Tougher air-quality standards for particulate matter (PM), also called soot, could trigger higher energy prices, one witness testified July 17 during a field hearing in Philadelphia on the US Environmental Protection Agency’s proposal to change the National Ambient Air Quality Standards (NAAQS).
Howard Feldman, regulatory and scientific affairs director at the American Petroleum Institute, said more stringent PM standards could increase the costs of providing and using energy. In comments released to OGJ before the hearing, Feldman listed no specific cost figures.
Refineries and the upstream industry likely would face higher expenses to fulfill the proposed updates in federal clean air regulations, he said last month (OGJ Online, June 12, 2012).
“Changing the standard should be supported by a clear scientific analysis. The science in this case cannot demonstrate a proven cause-and-effect between levels below the current standard and health consequences,” Feldman said.
Previously, API urged EPA to keep the existing PM 2.5 standard. EPA last revised its PM standards in 2006. The proposed new PM NAAQS address both fine particles (2.5 µm or less in diameter) and inhalable coarse particles (2.5-10 µm). EPA expects to issue final standards by Dec. 14.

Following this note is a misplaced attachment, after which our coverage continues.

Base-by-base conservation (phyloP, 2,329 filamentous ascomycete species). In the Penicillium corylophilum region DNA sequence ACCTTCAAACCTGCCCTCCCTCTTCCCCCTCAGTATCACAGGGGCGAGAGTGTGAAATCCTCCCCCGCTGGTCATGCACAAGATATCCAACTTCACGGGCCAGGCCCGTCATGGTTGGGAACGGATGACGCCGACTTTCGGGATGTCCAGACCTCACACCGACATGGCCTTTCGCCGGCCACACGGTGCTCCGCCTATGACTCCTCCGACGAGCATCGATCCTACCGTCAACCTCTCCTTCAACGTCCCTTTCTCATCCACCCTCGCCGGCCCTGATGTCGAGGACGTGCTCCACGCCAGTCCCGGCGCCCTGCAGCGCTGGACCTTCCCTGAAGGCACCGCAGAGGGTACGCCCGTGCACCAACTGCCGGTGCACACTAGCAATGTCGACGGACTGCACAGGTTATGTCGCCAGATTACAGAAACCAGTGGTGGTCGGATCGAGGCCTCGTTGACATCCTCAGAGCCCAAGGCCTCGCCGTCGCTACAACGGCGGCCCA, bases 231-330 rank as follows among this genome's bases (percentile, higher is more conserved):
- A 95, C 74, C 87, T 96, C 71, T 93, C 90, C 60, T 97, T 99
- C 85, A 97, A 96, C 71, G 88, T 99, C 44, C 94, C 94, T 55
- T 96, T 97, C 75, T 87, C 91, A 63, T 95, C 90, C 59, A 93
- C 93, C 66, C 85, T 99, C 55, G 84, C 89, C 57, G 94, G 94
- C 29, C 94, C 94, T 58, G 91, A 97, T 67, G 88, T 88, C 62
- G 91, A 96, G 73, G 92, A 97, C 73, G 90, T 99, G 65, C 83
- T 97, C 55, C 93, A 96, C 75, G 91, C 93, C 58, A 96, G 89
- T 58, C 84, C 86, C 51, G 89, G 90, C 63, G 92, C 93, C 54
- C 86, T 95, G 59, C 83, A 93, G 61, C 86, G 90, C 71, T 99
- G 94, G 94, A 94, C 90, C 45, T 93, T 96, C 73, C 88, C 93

EPA is contemplating an annual PM 2.5 standard of 12-13 µg/cu m compared with the existing annual standard of 15 µg/cu m (OGJ Online, June 25, 2012).
Some research links exposure to PM 2.5 levels with increased health risks, but API believes EPA’s own analysis shows the 2.5 standard is more protective than previously believed.
"According to EPA, between 2000 and 2010, concentrations of PM 2.5 fell by 27%. As a result, more than three-fourths of Americans today live in areas where air quality meets today's standards," Feldman said.
Julie Goodman, an epidemiologist and toxicologist at Gradient environmental consulting firm in Cambridge, Mass., also questioned EPA’s rationale for lowing the PM annual standard.
Goodman said she believes EPA failed to use a scientifically appropriate method to update the standard level.
“EPA did not fully consider the evidence that PM health effects have a threshold, meaning that, at low-enough exposure levels, the human body’s natural defense mechanisms can respond without any adverse health effects occurring,” Goodman said.
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